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Niagara County Legislator Renae Kimble was fired from her post as a special assistant to state Sen. Anthony R. Nanula because she was putting the interests of her constituents above the interests of his constituents, the senator said Friday.

Miss Kimble, a Democrat who represents the County Legislature's 2nd District in Niagara Falls, said that her district is completely within Nanula's 57th Senate District and that the constituent issues she handles are often the same as those of the Democratic senator's constituents.

"Over time, Ms. Kimble's commitment to the work of (the) Niagara Falls office has lagged, as she allowed her legislative duties with the Niagara County Legislature to conflict with her ability and willingness to make her service to me a priority.

"I feel strongly that she permitted her interests as a county legislator to distract her from fully focusing on the concerns of my constituents, so much so that I fear her effectiveness in representing me at public events and handling constituent concerns has critically diminished," said Nanula, whose district also serves Grand Island and part of Buffalo.

Ms. Kimble was a county legislator when Nanula hired her last year.

Surprised that he criticized her job performance, Miss Kimble said, "So many times the problems experienced by Anthony's constituents were the same problems my constituents were also experiencing, which made me a natural for handling those problems.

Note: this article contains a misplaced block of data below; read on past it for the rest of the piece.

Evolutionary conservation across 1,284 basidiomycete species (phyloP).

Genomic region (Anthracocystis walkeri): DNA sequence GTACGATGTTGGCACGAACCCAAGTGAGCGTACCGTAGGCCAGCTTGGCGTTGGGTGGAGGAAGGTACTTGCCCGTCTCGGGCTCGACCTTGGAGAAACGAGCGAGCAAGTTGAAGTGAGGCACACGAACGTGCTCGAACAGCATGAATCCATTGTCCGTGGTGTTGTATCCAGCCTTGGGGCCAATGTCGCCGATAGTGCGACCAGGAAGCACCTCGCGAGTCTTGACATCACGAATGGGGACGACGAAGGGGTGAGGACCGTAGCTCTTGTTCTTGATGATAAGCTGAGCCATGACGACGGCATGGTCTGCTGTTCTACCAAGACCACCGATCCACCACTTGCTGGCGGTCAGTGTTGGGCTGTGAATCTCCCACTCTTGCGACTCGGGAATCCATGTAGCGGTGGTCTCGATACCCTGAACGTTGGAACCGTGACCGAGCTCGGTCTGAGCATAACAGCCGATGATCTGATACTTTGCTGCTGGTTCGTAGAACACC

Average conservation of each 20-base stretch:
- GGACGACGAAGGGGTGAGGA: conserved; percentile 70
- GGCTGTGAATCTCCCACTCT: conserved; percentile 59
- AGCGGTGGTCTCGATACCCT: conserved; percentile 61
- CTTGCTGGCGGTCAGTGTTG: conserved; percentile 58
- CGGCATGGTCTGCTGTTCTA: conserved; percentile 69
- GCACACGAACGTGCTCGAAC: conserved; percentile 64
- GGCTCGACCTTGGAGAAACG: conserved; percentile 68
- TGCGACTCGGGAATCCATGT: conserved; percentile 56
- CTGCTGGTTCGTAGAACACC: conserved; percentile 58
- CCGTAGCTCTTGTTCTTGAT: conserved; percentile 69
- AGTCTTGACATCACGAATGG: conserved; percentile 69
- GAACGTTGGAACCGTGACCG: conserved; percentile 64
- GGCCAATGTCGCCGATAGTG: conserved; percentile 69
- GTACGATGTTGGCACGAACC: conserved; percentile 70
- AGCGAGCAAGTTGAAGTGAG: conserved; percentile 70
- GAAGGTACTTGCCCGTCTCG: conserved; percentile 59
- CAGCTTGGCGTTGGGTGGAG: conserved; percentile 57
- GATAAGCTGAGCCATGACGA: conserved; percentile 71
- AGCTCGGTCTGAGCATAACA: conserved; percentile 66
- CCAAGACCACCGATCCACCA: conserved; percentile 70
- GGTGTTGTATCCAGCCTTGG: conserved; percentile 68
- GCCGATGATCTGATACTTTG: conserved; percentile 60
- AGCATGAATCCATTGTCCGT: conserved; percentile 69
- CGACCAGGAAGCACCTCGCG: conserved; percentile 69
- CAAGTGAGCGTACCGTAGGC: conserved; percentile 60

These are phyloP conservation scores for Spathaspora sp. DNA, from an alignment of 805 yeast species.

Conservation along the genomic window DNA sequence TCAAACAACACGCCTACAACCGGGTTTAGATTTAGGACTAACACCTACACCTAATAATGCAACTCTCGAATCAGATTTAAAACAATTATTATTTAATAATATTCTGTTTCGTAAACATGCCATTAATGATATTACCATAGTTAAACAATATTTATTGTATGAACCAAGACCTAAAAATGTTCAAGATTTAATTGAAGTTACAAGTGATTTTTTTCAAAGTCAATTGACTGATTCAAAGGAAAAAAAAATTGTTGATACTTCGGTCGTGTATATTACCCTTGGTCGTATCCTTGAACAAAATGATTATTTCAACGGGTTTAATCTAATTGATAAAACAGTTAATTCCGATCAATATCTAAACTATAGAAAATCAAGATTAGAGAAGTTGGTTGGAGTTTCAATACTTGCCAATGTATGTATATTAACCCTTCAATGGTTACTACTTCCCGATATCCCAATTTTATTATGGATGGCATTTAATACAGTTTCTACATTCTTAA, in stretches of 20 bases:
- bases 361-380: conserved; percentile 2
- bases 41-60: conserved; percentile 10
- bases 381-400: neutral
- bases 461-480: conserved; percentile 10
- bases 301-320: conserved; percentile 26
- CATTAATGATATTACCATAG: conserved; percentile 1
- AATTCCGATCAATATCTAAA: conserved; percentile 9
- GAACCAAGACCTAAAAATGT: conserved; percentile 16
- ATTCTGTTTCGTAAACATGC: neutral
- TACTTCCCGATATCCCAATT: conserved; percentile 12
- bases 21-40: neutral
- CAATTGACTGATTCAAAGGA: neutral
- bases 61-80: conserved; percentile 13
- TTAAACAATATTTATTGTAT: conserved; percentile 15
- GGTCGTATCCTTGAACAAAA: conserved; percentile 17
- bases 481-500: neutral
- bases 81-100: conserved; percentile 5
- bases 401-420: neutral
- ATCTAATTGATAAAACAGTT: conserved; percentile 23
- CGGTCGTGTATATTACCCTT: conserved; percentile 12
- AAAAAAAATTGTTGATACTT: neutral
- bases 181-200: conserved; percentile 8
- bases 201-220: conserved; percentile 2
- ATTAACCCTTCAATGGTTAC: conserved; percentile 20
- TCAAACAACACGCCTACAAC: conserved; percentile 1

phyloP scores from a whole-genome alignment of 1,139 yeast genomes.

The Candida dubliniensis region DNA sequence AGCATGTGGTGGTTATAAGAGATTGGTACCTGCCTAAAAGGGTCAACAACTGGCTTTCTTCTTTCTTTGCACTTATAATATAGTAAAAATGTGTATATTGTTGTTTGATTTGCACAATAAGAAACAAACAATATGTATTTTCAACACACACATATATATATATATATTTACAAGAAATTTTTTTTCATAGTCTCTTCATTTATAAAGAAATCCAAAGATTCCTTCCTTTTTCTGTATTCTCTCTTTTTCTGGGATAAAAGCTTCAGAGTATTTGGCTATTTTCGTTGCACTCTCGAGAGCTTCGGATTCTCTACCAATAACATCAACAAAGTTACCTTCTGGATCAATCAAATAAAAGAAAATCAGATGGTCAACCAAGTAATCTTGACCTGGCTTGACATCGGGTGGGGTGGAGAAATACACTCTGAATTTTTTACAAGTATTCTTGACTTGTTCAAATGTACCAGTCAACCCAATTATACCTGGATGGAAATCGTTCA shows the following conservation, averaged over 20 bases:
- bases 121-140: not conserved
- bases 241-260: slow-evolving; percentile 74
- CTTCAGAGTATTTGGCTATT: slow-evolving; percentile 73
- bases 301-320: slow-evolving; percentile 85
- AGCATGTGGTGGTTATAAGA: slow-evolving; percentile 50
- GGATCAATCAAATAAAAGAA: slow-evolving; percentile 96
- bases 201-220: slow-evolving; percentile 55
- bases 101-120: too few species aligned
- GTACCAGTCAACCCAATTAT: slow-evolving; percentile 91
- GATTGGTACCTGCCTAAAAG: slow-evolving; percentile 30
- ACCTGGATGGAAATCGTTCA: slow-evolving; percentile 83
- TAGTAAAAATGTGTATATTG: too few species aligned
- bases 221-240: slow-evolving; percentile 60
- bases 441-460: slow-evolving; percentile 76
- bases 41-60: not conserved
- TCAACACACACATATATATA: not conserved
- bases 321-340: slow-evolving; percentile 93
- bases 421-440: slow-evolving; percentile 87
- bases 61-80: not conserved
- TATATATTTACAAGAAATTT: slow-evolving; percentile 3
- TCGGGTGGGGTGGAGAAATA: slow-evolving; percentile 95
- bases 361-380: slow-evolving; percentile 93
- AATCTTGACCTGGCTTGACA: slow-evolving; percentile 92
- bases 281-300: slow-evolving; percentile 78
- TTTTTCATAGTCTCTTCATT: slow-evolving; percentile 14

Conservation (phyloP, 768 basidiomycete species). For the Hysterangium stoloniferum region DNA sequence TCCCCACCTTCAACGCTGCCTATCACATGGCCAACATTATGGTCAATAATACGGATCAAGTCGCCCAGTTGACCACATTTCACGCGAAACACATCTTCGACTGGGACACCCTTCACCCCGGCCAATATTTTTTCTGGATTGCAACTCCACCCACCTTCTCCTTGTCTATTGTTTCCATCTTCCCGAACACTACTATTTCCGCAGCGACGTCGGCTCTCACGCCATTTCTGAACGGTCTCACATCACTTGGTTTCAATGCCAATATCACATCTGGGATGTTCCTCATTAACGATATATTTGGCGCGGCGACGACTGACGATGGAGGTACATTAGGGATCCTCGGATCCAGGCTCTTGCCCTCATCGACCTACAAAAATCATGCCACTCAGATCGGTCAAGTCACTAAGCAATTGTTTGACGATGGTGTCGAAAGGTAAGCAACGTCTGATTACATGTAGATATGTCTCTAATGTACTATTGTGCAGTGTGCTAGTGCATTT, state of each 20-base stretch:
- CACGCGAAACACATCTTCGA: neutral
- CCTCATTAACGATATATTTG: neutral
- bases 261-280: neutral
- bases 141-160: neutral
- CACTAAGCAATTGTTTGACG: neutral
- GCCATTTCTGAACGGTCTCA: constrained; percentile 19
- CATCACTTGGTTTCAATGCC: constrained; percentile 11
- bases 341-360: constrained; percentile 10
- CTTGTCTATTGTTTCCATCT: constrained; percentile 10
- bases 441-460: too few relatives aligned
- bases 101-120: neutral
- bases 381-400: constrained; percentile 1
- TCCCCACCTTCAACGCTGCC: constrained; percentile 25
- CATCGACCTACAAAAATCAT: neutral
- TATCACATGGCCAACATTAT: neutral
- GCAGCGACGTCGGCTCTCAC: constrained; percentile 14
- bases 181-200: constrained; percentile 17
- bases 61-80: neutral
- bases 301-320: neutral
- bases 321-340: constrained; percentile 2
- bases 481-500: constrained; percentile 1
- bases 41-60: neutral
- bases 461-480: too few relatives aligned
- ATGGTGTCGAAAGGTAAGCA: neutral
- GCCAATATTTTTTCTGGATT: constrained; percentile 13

"Obviously, the work I did for Anthony was not good enough for him, but I've always worked hard for the residents of Niagara Falls. I would challenge Anthony to show me where my work performance was anything but exemplary."

As a special assistant to the senator, Miss Kimble received a salary of about $20,000 annually. She makes $12,000 as a county legislator.

Nanula said, "Ms. Kimble simply did not return a level of performance sufficient to justify her position on my staff. Everyone else currently on my staff, though, has always made their work for me a priority in their lives. . . . Thus, since Ms. Kimble did so much on her own to deplete her worth as a member of my Senate staff, the decision to terminate her was frankly not a difficult one, once it became clear that cuts were necessary within my office."

A 20 percent cutback in funding to his Senate operation, Nanula said, forced him "to look for ways of trimming expenses."

Nanula also said reports that he dismissed Miss Kimble because of "political differences" she had with another Niagara County legislator "are not only inaccurate, but reckless and irresponsible."

Miss Kimble had received word that her services were terminated "immediately" on Tuesday, the day after she voted to deny Dennis F. Virtuoso a county voucher to make a trip to Washington, D.C., with Nanula.

On Monday, Virtuoso, a Democrat who represents the County Legislature's 4th District in Niagara Falls, asked the Legislature's Finance Committee to have the county pay for his planned trip to meet with federal officials.

The meeting in Washington on Wednesday had been billed as an administration overview of the effect of proposed federal budget cuts.

The two Republicans on the six-person county Finance Committee voted against Virtuoso's request, as did Miss Kimble and fellow Democrat David A. May. Virtuoso said Friday that he paid his own way for his trip.

Miss Kimble, who says she is now looking for new full-time employment, is a plaintiff in a federal lawsuit that seeks to force Niagara Falls to elect City Council members by district. A federal judge had ruled that the present at-large system for Council elections can remain, but that ruling is being appealed in the 2nd U.S. Circuit Court of Appeals in New York City. Miss Kimble, the first African-American woman elected to the Legislature, said she is seeking Council districts so that minorities can be elected.

A federal lawsuit involving Niagara County legislative districts led to the creation of a Niagara Falls Legislature district with a majority of African-American voters, who elected Ms. Kimble their legislator in November 1993.

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